2009 6th Annual TheatreASAP
September 12, 2009
Trinity University Stieren Theatre
"The Theatre ASAP experience rocked! Thank you for allowing me to be part of it, for the opportunity to work with a talented group of actors, outstanding director, and playwright who provided us with wonderful material to work with, sustenance throughout the day, and the lovely spread after the show. I'm looking forward to next year already!" ~Judy McMillan
I wanted to say "thank you so much" for everything that happened this year. As my first acting performance in two years, it was a really great way to get back into what I have been missing so much. I was on an adrenaline high for a while after the final curtain call, and it truly was a magical evening. Thank you all again, and I cannot wait for next year!!! ~Matthew Sinclair
Articles / Reviews
SATCO cooks up a winning 24-hour playfest
By Deborah Martin on Sep 12, 09 11:09 PM (Permalink)
TheatreASAP, the San Antonio Theatre Coalition's annual 24-hour play fest, can sometimes be hit or miss. It's the nature of the beast: The playwrights have to find a way to plug a particular phrase and prop into their scripts, not to mention a bare-bones cast list; and the directors and actors have roughly 12 hours to work with the material. It's a minor miracle that so much of it works as well as does.
The sixth installment, staged Saturday (Sept. 12) at Trinity University, was probably the most consistent edition. All six of the scripts were cleverly written and well-staged, resulting in a richly satisfying evening.
Joe Libby once again served as master of ceremonies, delivering funny patter between the plays and keeping things moving swiftly.
First up was William M. Razavi's "Daedalus' Other Regret," directed by Vincent Hardy. The piece, about a man (Kareem el Dahab) who suffers an existential crisis while waiting for a table in a trendy new "chicken beak" restaurant, was plagued by sound problems, particularly during a lengthy chunk in the middle. What was audible, though, was well-done. The piece marked a welcome return to the stage by Eric Lozano, but Chevo Mendoza nearly ran away with the whole piece with a very funny turn as the maitre d' recognizable to virtually anyone who has dined out -- he's the one who assures you your table will be ready in "45 minutes" roughly every 45 minutes or so. It also included a strong turn from Anjali Gupta as the man's loving partner.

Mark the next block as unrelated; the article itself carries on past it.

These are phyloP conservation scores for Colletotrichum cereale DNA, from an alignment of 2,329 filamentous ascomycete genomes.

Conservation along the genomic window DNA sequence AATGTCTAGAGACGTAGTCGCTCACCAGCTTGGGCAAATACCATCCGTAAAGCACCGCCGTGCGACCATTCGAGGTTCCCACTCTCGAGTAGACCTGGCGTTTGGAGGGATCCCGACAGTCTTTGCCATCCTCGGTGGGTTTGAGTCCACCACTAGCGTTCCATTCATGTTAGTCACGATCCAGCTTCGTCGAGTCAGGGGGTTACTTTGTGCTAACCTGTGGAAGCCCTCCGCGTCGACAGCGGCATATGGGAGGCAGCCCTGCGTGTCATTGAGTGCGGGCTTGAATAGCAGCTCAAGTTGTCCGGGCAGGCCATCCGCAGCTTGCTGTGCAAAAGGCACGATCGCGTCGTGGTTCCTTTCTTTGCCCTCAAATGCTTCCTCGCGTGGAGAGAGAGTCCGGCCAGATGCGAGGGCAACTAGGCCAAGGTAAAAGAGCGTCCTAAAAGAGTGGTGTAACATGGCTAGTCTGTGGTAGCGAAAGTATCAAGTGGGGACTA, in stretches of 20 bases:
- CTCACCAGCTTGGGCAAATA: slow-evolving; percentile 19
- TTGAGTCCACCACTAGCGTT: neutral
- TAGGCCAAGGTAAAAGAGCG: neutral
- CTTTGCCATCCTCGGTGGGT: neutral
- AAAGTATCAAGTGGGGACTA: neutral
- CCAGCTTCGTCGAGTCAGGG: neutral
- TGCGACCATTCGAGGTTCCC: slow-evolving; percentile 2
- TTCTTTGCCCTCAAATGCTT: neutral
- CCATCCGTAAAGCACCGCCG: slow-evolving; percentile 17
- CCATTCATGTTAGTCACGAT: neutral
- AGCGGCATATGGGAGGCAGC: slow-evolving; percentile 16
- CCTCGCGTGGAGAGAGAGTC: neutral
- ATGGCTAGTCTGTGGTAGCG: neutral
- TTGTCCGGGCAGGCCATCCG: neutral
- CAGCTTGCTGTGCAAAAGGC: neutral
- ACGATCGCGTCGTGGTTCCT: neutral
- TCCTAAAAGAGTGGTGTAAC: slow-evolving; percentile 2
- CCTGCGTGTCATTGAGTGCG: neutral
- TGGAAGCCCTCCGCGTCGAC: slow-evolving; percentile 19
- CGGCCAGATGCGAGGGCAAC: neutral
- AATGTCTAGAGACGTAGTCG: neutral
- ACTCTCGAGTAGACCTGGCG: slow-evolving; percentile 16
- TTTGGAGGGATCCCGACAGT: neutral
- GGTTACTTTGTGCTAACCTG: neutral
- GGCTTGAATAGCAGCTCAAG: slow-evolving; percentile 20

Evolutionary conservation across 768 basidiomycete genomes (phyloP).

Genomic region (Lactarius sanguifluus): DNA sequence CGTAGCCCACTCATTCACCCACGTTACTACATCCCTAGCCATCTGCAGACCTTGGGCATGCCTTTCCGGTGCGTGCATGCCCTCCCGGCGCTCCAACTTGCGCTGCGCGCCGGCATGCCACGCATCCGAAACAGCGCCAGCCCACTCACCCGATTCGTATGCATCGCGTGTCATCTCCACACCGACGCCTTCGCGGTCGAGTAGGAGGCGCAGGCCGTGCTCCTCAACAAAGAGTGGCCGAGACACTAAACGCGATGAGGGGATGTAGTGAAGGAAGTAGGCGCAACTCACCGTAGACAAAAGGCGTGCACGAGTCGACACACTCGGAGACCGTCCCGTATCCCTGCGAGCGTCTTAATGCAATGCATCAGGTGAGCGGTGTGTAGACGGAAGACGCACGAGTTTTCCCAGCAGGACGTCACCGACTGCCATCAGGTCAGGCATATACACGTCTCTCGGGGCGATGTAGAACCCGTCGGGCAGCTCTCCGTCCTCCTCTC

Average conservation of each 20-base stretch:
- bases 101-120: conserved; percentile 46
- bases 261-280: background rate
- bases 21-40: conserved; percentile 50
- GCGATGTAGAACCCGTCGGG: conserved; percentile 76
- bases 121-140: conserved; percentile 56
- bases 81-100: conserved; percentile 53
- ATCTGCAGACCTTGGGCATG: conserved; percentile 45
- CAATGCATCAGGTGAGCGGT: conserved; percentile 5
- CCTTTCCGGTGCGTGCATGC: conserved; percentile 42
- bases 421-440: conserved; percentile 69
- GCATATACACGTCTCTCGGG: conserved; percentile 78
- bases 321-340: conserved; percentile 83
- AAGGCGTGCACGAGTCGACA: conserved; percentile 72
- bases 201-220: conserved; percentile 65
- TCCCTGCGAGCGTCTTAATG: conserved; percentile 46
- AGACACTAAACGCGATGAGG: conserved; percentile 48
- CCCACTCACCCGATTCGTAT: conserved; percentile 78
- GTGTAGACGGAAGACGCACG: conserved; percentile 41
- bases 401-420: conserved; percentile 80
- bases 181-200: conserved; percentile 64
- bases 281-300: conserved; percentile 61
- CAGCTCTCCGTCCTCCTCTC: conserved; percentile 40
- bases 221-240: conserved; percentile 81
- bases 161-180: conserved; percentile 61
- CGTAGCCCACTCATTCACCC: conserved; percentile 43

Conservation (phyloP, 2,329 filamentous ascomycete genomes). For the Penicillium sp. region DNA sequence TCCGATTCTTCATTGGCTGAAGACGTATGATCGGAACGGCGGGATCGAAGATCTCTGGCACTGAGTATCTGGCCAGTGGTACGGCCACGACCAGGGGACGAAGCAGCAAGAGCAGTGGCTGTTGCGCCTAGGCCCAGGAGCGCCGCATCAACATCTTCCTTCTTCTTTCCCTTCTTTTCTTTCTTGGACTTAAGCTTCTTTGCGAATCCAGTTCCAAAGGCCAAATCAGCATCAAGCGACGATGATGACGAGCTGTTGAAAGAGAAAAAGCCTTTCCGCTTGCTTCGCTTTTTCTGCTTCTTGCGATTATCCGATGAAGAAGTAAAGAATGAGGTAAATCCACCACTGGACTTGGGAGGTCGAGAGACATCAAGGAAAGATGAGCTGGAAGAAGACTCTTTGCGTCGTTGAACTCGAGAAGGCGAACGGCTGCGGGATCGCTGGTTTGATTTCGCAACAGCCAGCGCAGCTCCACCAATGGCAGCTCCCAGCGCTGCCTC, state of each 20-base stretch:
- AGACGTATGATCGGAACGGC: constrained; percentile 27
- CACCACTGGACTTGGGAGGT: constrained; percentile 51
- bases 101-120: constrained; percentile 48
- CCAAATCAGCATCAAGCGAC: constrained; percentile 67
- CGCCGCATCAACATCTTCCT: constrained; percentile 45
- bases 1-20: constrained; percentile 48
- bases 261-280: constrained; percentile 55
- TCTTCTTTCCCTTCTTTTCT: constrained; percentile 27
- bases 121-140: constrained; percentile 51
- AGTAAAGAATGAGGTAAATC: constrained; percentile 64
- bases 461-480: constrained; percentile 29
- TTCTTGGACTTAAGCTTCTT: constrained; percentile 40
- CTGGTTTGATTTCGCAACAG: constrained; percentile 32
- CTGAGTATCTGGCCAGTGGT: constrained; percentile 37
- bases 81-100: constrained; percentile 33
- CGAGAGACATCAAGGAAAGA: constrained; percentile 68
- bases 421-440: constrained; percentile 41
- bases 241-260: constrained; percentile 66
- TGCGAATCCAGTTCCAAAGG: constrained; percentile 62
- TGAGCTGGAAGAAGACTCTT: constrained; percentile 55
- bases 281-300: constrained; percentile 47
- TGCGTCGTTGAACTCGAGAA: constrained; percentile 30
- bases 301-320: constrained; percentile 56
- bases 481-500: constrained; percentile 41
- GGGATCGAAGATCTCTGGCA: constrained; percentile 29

The second piece was Mellissa Marlowe's "Fate," directed by Barbara Helen Baker. In it, a pair of women (Maxine Greco and Judy McMillan) meet at a beauty salon and discover that they both have a lot in common: They each have a stubbornly single child (Victoria Galindo and Gabriel Ruiz) with an interest in science, and they both desperately want grandchildren. So they scheme to bring their children together. It was sweet and funny.
Next up was James Venhaus' "White Room," directed with a fine sense of pace by Matthew Byron Cassi. It was easily the strongest piece of the evening. In it, a man (Dru Barcus) is sent to a sort of Human Resources office for some sort of infraction, though he doesn't know what it is; he discovers three other people waiting there, too, though they've all been waiting for so long that they've started to dream up theories about what's actually going on, including a woman's (Renee Garvens) well-developed view that they're actually in a live stage play. The piece was inventive and funny and built to a terrific ending in which the lights went up, revealing the audience to Barcus, who freaked out, leaped from the stage and raced out of the theater.
The second half was as strong as the first, starting with Sheri Phillabaum's "Texas Nation," snappily directed by Kevin Murray. The piece envisions a future in which Texas has seceded and become so conservative that liberals are rounded up and imprisoned in detention camps. The story is told through the reunion of a pair of liberals (Jay Overton and Rose Cohen-Brown) with their now-adult son (Steven Valdez), who was about 8 when they were sent off. The piece was the most overtly political of the night, and also really funny.
Sheila Lynch Rinear contributed "Heatwave," nicely directed by Lou Garza. The piece, as the title suggests, is set during the recent heat wave. It has a pair of sisters (Vanessa Reyes and Louisette Zurita) reacting to the news that their brother (Gregory Hinojosa) is so tired of the sweltering heat that he's decided to move to Minnesota. It, too, was funny and smart, and included a visually lovely moment in which Garza had the stage bathed in warm red light for a monologue about the heat. It was probably the prettiest moment of the evening.
The night ended with "Bracework," written by Brian C. Billings and directed by Victoria Apodaca. It was the ideal piece to wrap things up, because it was about theater. In it, three friends (Matthew Sinclair, Paul Singletary and Lisa Renee Hart) break into their old high school to say goodbye to their drama teacher, who had died. Her ghost (Lisa Manning) haunts the stage, and, as they recreate advice she gave them, she mirrors them. It was a lovely, wistful piece of theater. (Side note: Hart was called in early Saturday morning to fill in when an actress who had been cast failed to show up; Hart, who has done ASAP in the past, seems to have slid gracefully into place, and gave a solid performance.
In a lovely touch, the evening was dedicated to the memory of playwright and director Bruce Limpus, who died recently and was described in the program as a "TheatreASAP pioneer." In addition, a shield he had designed for a production of "Henry V" was used as a prop in "Texas Nation," giving him an even stronger presence in the proceedings.